Rise of the Billionaire
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Her father didn’t sound happy, but he didn’t interrupt her as she’d worried he would. He must have heard something in her voice when she mentioned Jeremy, because he said, “Just tell me that this Jeremy is nothing like the whimpering American I just met.”
Jeisa remembered how Jeremy had stood up to the professional boxer during what he still called his first lesson. Jeremy didn’t whimper. “No, I think you’d actually like him.”
“I’ll tell you what I think after I meet him.”
“Meet him?” Jeisa asked, her voice going up an octave in distress.
“I want to see this life you’ve made for yourself and I’m going to. Is there anything else you want to tell me about this Jeremy?”
“No,” Jeisa hedged, as she often had in the past. She instantly regretted doing so, but old habits were hard to break. With her father, the less she said the better.
“Then first we are going to sit down and talk about the importance of honesty in a family. After that, you are going to introduce me to this man you say you work for.”
He doesn’t believe me, and really I can’t blame him. “Dad, this isn’t a good time for that. Tomorrow is an American holiday, Thanksgiving. We were going down to New York to celebrate it with some coworkers and friends, but I’ll tell him I can’t go.”
“No, don’t. I’ll go with you. Sounds like the perfect way for me to get to know the people in this new life you say you have made for yourself.”
That’s what Thanksgiving was becoming—a perfect disaster.
Jeremy absently checked the pocket of his black tuxedo for the ring boxes as the limo navigated the busy streets of Boston. Rings. Check. He’d purchased his own private helicopter, which was now fueled and waiting for them at the Corisi building, a much closer option than the airport. Transportation. Check.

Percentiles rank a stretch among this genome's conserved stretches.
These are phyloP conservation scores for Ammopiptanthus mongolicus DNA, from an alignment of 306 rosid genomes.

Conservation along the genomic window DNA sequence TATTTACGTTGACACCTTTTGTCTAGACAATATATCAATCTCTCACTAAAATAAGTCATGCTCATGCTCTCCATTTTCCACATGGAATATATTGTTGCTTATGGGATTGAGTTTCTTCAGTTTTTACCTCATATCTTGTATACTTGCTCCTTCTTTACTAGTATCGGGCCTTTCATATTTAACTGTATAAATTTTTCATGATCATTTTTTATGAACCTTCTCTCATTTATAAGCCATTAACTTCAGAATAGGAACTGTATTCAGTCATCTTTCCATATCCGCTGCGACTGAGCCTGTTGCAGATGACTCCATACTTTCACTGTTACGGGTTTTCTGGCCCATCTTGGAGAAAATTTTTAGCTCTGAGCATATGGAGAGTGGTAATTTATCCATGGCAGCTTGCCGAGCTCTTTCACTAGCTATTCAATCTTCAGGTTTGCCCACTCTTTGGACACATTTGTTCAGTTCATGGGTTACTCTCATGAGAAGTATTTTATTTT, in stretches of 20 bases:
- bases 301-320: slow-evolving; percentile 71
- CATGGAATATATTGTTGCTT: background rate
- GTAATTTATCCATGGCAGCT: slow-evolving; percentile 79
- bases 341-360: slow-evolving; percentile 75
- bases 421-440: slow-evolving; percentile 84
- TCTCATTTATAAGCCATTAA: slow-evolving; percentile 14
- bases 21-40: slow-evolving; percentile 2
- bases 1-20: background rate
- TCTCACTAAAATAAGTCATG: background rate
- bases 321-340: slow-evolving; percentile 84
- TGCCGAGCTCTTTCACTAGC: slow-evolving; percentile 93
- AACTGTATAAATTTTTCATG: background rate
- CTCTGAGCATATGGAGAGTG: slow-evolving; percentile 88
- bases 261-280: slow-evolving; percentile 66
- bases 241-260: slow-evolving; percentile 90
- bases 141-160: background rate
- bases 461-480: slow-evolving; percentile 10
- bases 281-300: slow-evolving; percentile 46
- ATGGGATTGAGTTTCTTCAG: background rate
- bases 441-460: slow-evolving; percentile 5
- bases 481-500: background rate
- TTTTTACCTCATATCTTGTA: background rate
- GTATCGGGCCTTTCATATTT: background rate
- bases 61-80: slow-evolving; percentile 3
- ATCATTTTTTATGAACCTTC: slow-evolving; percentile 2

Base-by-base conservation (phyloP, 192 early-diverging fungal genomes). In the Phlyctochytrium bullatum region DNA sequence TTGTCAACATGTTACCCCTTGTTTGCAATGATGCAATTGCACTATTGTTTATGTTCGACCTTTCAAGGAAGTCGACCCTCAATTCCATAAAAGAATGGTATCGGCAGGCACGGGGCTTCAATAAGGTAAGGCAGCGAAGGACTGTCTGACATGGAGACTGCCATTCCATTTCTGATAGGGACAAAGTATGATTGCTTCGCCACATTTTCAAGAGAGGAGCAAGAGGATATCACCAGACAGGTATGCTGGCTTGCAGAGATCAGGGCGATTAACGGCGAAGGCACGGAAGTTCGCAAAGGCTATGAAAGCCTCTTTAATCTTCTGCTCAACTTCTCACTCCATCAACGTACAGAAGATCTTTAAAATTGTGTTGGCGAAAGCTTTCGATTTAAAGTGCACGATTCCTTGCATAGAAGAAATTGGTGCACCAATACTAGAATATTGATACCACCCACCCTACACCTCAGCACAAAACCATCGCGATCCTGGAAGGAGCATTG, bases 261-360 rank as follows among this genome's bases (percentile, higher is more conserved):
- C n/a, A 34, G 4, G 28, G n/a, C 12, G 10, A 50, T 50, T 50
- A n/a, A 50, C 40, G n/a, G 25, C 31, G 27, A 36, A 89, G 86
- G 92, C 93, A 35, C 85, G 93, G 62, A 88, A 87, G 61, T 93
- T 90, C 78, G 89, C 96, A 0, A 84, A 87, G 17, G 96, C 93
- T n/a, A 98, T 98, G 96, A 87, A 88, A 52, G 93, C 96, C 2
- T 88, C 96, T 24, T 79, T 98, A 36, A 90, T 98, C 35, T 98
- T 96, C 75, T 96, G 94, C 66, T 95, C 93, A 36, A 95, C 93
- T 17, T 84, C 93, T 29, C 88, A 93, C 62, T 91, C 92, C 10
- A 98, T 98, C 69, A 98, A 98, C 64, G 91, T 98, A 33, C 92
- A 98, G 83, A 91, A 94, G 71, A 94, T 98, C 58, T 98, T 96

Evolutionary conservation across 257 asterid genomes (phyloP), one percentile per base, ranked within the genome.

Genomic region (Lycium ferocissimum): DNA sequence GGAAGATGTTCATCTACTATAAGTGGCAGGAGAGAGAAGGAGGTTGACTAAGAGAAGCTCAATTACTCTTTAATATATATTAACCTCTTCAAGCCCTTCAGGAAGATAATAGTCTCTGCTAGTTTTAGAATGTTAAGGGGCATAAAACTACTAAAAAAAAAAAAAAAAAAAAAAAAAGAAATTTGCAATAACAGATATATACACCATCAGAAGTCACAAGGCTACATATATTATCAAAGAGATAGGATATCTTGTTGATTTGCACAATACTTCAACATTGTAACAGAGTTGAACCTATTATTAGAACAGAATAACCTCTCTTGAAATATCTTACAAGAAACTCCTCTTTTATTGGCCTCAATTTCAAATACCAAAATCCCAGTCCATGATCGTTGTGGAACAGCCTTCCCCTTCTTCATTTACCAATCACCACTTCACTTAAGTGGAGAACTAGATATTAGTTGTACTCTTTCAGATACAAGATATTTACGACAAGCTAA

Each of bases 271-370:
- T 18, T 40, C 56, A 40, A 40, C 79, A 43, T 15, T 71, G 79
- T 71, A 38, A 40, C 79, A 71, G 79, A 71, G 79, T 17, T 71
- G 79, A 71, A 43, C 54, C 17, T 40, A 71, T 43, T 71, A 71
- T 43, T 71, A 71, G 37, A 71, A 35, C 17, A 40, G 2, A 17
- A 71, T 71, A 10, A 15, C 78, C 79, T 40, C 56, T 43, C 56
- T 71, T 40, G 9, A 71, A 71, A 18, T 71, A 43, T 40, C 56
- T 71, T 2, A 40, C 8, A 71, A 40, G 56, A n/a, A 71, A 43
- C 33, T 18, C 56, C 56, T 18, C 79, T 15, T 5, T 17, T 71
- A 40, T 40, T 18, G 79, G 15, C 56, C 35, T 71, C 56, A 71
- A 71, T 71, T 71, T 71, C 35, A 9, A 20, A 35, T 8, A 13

Normally he wouldn’t have made his mother, Therese, travel alone, but he had special plans for this short trip—plans he’d confessed to his mother when she’d sounded hurt that he wanted to travel alone with Jeisa. “Mom, we need privacy because I’m going to ask her to marry me.”
After praising the powers above, she’d exclaimed, “You plan to propose on a helicopter? Jeremy, a girl hopefully only gets one proposal. That doesn’t sound very romantic. How are you going to get down on one knee if you’re strapped in with headphones?”
He explained his choice. “Don’t worry, this is a luxury copter. It’s as nice and soundproof on the inside as any vehicle. It’ll be filled with roses. I even ordered champagne so we can celebrate. Trust me, it’ll be perfect.”
His mother let out a joyful laugh. “I’m going to have grandchildren!”
“Easy, Mom. She has to say yes first.”
“What sane woman would say no to you, Jeremy?”
More than you’d think, he thought, but only one mattered.
His mother gushed, “I should come over and take a picture of you and Jeisa that morning. You never went to a prom. I don’t have any pictures like that.”
As quickly as she had started laughing, she started crying. “You gave up so much for me and your dad. I want you to be happy.”
The weight of her sorrow tore at him, as it always had. He reassured her just as he’d done a thousand times before when they’d talked themselves into an uncomfortable place. “I am happy, Mom. And you are going to make the world’s best grandmother.”
Sniffing, Therese said, “No matter what Jeisa says, I want you to know how proud I am of you. You are an amazing man and I hope she sees that.”